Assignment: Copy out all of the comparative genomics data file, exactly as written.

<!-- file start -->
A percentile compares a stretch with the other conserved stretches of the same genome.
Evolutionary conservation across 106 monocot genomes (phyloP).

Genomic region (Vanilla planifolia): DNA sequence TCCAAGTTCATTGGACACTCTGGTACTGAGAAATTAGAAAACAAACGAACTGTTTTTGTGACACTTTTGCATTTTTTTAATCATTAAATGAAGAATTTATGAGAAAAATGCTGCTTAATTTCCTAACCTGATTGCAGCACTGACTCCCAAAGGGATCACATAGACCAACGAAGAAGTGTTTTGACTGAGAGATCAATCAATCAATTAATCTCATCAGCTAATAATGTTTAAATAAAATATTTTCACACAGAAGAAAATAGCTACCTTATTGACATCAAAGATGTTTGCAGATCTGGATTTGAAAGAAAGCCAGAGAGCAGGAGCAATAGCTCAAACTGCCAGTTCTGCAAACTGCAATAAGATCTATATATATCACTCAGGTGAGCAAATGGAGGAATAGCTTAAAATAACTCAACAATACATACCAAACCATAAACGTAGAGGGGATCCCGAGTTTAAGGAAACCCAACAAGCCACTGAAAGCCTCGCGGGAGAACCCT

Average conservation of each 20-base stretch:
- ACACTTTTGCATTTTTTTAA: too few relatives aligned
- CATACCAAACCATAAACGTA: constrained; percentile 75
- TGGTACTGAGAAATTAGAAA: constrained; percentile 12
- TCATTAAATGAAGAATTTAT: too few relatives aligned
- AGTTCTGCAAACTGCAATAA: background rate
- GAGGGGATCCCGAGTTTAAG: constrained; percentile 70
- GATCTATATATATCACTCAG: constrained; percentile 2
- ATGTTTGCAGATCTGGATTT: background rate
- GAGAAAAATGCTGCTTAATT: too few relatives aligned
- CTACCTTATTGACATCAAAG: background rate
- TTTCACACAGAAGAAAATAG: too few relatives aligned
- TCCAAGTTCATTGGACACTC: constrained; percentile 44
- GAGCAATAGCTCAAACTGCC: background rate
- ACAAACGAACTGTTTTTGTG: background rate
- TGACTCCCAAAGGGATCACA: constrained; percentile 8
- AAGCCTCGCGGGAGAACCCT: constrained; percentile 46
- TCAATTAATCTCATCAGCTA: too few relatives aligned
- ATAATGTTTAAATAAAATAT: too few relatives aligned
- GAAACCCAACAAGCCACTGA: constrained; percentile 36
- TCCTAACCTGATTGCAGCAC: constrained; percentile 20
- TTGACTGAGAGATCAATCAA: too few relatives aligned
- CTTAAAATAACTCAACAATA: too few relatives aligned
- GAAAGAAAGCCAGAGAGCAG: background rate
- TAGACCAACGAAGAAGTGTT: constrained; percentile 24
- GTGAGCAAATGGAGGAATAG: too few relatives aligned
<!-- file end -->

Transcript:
A percentile compares a stretch with the other conserved stretches of the same genome.
Evolutionary conservation across 106 monocot genomes (phyloP).

Genomic region (Vanilla planifolia): DNA sequence TCCAAGTTCATTGGACACTCTGGTACTGAGAAATTAGAAAACAAACGAACTGTTTTTGTGACACTTTTGCATTTTTTTAATCATTAAATGAAGAATTTATGAGAAAAATGCTGCTTAATTTCCTAACCTGATTGCAGCACTGACTCCCAAAGGGATCACATAGACCAACGAAGAAGTGTTTTGACTGAGAGATCAATCAATCAATTAATCTCATCAGCTAATAATGTTTAAATAAAATATTTTCACACAGAAGAAAATAGCTACCTTATTGACATCAAAGATGTTTGCAGATCTGGATTTGAAAGAAAGCCAGAGAGCAGGAGCAATAGCTCAAACTGCCAGTTCTGCAAACTGCAATAAGATCTATATATATCACTCAGGTGAGCAAATGGAGGAATAGCTTAAAATAACTCAACAATACATACCAAACCATAAACGTAGAGGGGATCCCGAGTTTAAGGAAACCCAACAAGCCACTGAAAGCCTCGCGGGAGAACCCT

Average conservation of each 20-base stretch:
- ACACTTTTGCATTTTTTTAA: too few relatives aligned
- CATACCAAACCATAAACGTA: constrained; percentile 75
- TGGTACTGAGAAATTAGAAA: constrained; percentile 12
- TCATTAAATGAAGAATTTAT: too few relatives aligned
- AGTTCTGCAAACTGCAATAA: background rate
- GAGGGGATCCCGAGTTTAAG: constrained; percentile 70
- GATCTATATATATCACTCAG: constrained; percentile 2
- ATGTTTGCAGATCTGGATTT: background rate
- GAGAAAAATGCTGCTTAATT: too few relatives aligned
- CTACCTTATTGACATCAAAG: background rate
- TTTCACACAGAAGAAAATAG: too few relatives aligned
- TCCAAGTTCATTGGACACTC: constrained; percentile 44
- GAGCAATAGCTCAAACTGCC: background rate
- ACAAACGAACTGTTTTTGTG: background rate
- TGACTCCCAAAGGGATCACA: constrained; percentile 8
- AAGCCTCGCGGGAGAACCCT: constrained; percentile 46
- TCAATTAATCTCATCAGCTA: too few relatives aligned
- ATAATGTTTAAATAAAATAT: too few relatives aligned
- GAAACCCAACAAGCCACTGA: constrained; percentile 36
- TCCTAACCTGATTGCAGCAC: constrained; percentile 20
- TTGACTGAGAGATCAATCAA: too few relatives aligned
- CTTAAAATAACTCAACAATA: too few relatives aligned
- GAAAGAAAGCCAGAGAGCAG: background rate
- TAGACCAACGAAGAAGTGTT: constrained; percentile 24
- GTGAGCAAATGGAGGAATAG: too few relatives aligned